Flying out of a smaller city like Dayton, I’m used to having flight layovers on the way to nearly everywhere I travel. While any layover is going to lengthen a trip, one of the most common complaints I hear from traveling companions is when a layover forces them to fly east to go west, or vice versa.
I started thinking about a way to quantify how bad a layover was, and ultimately decided that it would be best to compare the sum of the (great circle) distances for each of the flights flown compared to the (great circle) distance of a direct flight from the origin to the destination:
This would give me a ratio of how much further I flew than I needed to, where a higher ratio would mean a worse layover. A ratio of 2 would mean I flew twice as far as I needed to, a ratio of 3 would mean three times as far, and so on. A ratio of 1 would mean a layover didn’t add any extra distance at all.
In 2018, I visited Australia and New Zealand, each for the first time. Other than that, my travel was largely similar in nature and quantity to 2017 – frequent routine business trips, with a few weekend vacations thrown in.
I stayed in hotels a record 124 nights this year.
Business travel was down slightly, but my three-week Australia and New
Zealand vacation added a lot of personal hotel nights.
My longest flight was 8,580 miles (13,808 km) from Dallas to Sydney.
This 17–hour flight was the longest I’ve ever been on. I also flew my
second-longest flight ever this year: 6,516 miles (10,486 km) from Auckland to Los Angeles.
Chicago O’Hare was one of the first terminal silhouettes I drew. While I generally like how it turned out, I’ve learned a lot of techniques from the dozens of terminals I’ve drawn since then. For a while, I’ve wanted to redraw ORD from scratch and try to recreate a better version of it.
Earlier this year, ORD opened an expansion to Terminal 3/Concourse L, adding another five gates (L20–L24). I’d watched its construction progress from the windows of the old Concourse L, and first got to walk through it in April.
With this extra expansion, my terminal silhouette was now out of date. With CLT (which I also recently updated for a concourse expansion) I simply edited the drawing; however, with ORD, I decided to use this as my opportunity to redraw the silhouette from scratch.
I learned a few things from my new drawing.
First, I’d always assumed that the entrances to Terminals 1, 2, and 3 (labeled below) formed half of a regular hexagon around the passenger drop-off/pick-up loops, which would mean that the terminals had 120° angles between them. However, T1 and T2 formed a 115° angle, and T2 and T3 were only at 110°. This also means that despite my prior assumptions, concourses B and C are not quite parallel with concourses F, G, and H.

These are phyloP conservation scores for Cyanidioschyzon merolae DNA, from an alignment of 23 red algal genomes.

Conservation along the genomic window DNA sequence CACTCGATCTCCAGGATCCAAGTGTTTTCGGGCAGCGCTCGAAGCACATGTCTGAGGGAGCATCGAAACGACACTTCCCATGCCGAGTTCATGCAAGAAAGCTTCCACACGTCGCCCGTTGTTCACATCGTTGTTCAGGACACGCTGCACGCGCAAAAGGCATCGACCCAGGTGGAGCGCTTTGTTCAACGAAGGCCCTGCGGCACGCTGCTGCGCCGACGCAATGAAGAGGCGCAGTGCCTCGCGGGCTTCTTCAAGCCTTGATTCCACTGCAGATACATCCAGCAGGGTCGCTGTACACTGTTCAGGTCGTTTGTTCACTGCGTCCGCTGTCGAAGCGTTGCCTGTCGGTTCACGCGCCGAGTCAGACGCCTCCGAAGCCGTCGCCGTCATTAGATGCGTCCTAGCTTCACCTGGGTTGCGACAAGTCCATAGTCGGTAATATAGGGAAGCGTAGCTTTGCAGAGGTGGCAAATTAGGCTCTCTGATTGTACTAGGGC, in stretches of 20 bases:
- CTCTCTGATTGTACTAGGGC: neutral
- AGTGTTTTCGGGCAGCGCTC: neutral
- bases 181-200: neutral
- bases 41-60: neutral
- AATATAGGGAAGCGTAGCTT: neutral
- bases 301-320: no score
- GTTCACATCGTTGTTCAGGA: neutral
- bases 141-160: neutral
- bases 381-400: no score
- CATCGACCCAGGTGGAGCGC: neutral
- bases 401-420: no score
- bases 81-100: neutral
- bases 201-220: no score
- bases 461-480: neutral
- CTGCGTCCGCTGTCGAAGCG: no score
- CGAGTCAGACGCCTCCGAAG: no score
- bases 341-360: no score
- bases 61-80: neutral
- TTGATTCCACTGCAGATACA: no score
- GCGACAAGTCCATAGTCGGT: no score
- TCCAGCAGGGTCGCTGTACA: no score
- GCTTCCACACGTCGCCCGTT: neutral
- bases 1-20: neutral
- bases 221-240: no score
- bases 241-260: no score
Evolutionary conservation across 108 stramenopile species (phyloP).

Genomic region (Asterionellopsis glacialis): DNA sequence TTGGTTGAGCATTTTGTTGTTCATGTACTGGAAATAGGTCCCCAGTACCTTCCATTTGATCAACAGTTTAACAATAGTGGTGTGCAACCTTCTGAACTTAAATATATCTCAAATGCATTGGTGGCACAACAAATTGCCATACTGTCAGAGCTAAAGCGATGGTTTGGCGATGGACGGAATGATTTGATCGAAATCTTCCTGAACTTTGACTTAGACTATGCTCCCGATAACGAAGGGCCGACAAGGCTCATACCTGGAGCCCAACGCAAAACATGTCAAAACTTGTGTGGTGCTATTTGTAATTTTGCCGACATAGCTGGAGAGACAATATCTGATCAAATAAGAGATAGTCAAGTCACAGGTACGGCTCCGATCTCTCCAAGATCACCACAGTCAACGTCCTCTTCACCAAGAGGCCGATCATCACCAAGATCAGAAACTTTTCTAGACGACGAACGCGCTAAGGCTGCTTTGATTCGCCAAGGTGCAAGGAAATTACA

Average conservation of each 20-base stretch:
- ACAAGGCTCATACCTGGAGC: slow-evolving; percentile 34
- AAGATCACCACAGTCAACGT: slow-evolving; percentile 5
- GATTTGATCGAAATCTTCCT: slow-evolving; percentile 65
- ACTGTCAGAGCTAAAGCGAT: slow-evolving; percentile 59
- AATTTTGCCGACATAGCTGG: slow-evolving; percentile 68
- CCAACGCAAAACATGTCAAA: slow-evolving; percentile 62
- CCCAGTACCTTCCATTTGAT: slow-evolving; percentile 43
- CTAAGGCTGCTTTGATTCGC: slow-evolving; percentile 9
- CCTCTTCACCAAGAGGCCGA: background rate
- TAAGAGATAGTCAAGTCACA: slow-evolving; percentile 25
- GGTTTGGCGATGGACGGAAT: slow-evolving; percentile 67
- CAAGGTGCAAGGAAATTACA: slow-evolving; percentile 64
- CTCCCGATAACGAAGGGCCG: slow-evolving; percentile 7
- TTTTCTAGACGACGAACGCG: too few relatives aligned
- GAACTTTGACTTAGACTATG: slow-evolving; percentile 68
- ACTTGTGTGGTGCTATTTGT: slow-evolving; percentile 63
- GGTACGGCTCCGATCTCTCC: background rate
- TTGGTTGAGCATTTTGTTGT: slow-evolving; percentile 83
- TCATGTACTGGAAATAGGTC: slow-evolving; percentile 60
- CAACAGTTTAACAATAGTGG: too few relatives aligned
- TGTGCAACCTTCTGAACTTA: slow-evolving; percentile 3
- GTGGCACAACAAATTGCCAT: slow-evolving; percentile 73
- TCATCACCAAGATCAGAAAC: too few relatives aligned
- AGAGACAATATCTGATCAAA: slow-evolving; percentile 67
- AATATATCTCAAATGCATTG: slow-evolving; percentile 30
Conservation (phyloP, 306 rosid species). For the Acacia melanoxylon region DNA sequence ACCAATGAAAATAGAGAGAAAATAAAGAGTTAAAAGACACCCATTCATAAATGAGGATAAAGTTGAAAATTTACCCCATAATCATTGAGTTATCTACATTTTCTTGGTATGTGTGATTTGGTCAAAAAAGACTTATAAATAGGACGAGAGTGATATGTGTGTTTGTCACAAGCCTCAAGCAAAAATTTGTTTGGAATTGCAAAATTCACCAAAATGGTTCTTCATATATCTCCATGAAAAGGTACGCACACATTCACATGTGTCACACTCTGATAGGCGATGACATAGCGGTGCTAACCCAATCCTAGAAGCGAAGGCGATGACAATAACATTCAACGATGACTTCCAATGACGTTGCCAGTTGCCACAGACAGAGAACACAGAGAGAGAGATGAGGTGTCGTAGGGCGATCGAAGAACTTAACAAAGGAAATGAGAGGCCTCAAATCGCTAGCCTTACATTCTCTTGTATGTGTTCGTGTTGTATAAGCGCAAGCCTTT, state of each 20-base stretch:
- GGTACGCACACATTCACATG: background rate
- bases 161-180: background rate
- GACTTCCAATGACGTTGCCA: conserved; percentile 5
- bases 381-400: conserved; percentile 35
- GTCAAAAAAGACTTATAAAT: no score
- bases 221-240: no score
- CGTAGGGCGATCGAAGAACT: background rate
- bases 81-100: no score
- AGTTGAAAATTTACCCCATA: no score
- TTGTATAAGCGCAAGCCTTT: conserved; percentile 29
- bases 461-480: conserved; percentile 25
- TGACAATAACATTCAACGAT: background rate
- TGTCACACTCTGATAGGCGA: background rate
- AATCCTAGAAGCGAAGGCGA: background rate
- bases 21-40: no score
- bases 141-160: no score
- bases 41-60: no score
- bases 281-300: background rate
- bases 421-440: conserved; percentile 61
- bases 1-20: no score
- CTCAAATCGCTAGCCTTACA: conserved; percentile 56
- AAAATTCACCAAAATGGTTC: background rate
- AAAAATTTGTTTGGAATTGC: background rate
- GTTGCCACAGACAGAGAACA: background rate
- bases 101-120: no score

Second, I was able to confirm that the two Y-shaped concourses (E/F in Terminal 2, and H/K in Terminal 3) were basically identical in size, other than that the arms of H/K were longer. I was actually able to copy and paste E/F to create H/K, with relatively minimal modifications required.
I still think that O’Hare is one of my favorite terminal shapes. The layout has a lot of instances of symmetry while still having each terminal manage to be completely unique, and it manages to fit a lot of gates in a relatively small area in a way that’s entirely pleasing to my eyes. I had a lot of fun recreating this silhouette.
Charlotte (CLT) had been building an expansion onto terminal A for a while. Nonetheless, I was pretty surprised when I flew through CLT on 18 July that I’d managed to unintentionally book a flight on the day that it opened.
I didn’t know this when I booked my travel, but apparently the new Concourse A expansion at @CLTAirport opened today! I’m super excited that I got to be here to see it on opening day! pic.twitter.com/JMqIgvYYBj
Lubbock was an interesting airport; it appears to be curved, but it’s actually just a bunch of straight lines with shallow angles. The main curve features fifteen segments (separated by concrete ribs) over ninety degrees, so each one occupied only a six-degree slice of the curve.
Additionally, while I normally leave out awnings, LBB’s awning was really part of the structure, and connected by the concrete ribs, giving the terminal such a signature look that I really had to include it.